These burners came to replace in many lighthouse the multi-wick oil burners and incandescent oil burners used in the late 19th and early 20th centuries. The burners came in four sizes, viz.: with autoform mantles 35 m/m, 50 m/m, 75 m/m and 100 m/m diameter.

Paraffin Petroleum Vapour Burner diagram

Paraffin Petroleum Vapour Burner diagram

On This Day in Trinity House History – 23 June

1685

New rule for admitting Younger Brethren of Trinity House

Trinity House Court Minute:

“The Master letting the Board know the Scandal this house lay under in their having admitted heretofore Younger Brothers being Dissenters from ye Church & ill affected to ye Government, it was debated how the evill should be prevented hereafter, and Resolved, that no late or any other Younger Brother to be made hereafter being a Seaman and expecting a Branch from this House shall be admitted into this Corporation, without bringing a certificate from ye Minister & Church Wardens of ye Parish to which he belongs of his conformity to ye Church of England as by Law established & of his frequenting the same.”

The ‘Scandal’ would appear to be fallout from the enormous changes brought about by the Civil War, Oliver Cromwell’s Commonwealth and the subsequent Restoration.

The ‘branch’ referred to is the certificate issued to Younger Brethren by Trinity House.


1736

Trinity House establishes the Gunfleet Beacon

Gunfleet Lighthouse drawing copyright Trinity House

Gunfleet Lighthouse drawing copyright Trinity House

 

Trinity House Board Minute:

“Mr. Baker (buoy keeper at Harwich) to attend on 7 July to go down with the Gunfleet Beacon, and in the meantime to lay a buoy near the place where the Beacon is to be set, and that it may stand dry at Low Water if possible. He is also to clean the buoys on his passage up. The Board is informed that the buoys at the Spitts lie too far to the westwards, and he is to observe them, and if he finds them so, to put them in a proper place.”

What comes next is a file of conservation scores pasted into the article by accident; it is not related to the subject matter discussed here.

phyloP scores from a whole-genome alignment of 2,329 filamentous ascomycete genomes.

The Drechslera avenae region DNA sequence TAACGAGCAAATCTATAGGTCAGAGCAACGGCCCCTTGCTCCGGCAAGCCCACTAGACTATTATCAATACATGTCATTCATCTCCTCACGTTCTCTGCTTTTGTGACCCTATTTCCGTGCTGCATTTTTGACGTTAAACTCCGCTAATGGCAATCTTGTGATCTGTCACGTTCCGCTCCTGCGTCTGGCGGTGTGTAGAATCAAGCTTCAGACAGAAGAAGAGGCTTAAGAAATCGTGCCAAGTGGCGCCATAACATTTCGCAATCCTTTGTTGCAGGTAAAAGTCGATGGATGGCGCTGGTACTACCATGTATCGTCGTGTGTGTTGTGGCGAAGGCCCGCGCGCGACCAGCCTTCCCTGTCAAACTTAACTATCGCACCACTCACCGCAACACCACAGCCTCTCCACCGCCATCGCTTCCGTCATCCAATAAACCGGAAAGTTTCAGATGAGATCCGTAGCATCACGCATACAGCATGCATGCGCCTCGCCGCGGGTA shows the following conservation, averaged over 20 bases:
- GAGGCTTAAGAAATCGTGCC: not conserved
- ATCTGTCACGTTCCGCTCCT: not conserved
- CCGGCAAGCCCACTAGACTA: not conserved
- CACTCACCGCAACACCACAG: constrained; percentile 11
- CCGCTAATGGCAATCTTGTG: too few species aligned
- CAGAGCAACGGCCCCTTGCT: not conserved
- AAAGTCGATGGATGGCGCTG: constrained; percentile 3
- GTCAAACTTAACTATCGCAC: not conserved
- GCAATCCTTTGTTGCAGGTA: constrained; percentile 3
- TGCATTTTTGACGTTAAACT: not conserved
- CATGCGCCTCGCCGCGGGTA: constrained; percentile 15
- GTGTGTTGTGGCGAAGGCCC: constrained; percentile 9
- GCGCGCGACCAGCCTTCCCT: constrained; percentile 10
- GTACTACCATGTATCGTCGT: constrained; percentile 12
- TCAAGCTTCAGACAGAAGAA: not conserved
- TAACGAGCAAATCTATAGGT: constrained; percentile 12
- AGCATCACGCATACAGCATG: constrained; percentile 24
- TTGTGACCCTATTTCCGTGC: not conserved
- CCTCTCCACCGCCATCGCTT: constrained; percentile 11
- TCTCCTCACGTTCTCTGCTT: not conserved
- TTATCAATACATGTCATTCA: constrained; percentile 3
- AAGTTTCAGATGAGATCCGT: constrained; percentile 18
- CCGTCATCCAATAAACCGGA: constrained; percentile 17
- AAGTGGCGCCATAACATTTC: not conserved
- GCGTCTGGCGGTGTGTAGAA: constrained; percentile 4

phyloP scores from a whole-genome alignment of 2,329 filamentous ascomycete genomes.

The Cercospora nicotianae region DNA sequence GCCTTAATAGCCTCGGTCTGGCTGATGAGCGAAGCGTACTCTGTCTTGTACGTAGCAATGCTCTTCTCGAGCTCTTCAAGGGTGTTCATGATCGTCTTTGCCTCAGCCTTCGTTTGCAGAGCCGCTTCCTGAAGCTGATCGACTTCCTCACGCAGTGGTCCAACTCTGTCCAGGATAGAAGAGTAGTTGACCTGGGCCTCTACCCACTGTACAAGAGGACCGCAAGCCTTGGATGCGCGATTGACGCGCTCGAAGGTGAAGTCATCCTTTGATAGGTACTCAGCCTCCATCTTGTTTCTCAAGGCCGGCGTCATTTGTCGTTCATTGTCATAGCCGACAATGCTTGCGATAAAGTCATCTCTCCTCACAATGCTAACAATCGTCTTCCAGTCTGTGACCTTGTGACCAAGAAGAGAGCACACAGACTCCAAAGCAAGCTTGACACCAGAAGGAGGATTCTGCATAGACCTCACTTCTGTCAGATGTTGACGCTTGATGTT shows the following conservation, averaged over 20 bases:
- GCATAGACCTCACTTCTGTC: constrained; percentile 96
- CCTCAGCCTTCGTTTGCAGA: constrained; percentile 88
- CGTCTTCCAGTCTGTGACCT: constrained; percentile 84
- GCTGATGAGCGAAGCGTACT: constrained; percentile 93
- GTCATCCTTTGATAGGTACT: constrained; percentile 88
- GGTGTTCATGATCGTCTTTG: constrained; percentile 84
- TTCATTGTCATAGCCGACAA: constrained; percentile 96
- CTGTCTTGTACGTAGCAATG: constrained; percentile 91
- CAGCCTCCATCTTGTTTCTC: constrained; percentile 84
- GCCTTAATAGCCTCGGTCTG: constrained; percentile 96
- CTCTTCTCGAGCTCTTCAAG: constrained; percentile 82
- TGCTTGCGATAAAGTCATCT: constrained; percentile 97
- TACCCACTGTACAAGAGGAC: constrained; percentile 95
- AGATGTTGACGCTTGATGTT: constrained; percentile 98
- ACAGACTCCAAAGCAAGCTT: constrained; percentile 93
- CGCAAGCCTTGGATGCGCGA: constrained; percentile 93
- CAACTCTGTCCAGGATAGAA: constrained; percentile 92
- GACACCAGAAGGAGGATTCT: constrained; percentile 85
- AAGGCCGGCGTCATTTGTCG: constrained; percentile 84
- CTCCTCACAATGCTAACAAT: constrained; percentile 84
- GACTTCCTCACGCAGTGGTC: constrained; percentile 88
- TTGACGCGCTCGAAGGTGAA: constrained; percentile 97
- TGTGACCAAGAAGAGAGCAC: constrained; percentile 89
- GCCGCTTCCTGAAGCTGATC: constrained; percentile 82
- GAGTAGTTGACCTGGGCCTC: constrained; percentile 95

A buoy was first laid at the Gunfleet sand in the northern Thames Estuary in 1629. A lighthouse (pictured here) was established to mark the position in 1850, until it was discontinued in 1920. Today the area is marked with a number of buoys.

On This Day in Trinity House History – 22 June

1662

Trinity House vs. the ‘scandalous language’ of John Locksmith

Trinity House Court Minute:

“John Locksmith Mariner being somoned to appeare, there being lnformacon given against him for uttering of scandalous language against this Corporacon did appeare, but denyed the same although proved by one witnesse, the matter was deferred untill more witnesses wilbe had to prove the same.”

But that was not the last of John Locksmith, as we can see from later Court Minutes:

“At Stepney July 13, 1661.

John Locksmith upon his humble submission to the Master Wardens and Brethren and confession of his offense for wch. he was very sorry and praied pardon hee having given it under his hand not to doe the like, or to molest his accusers he was remitted paying a mulcke [mulct] of 10s. to the use of the poore.”

“July 27, 1661.

John Locksmith desiring to be admitted a Pylott [Pilot] and to have a Warrant from the Corporacon wch. was put to the question, But in regard he still persisted in his abusive carriage towards the Corporacon, It was concluded by the Board that he was neither worthy nor fit to be allowed of by them.”

Proof that it’s always wise to mind your Ps and Qs!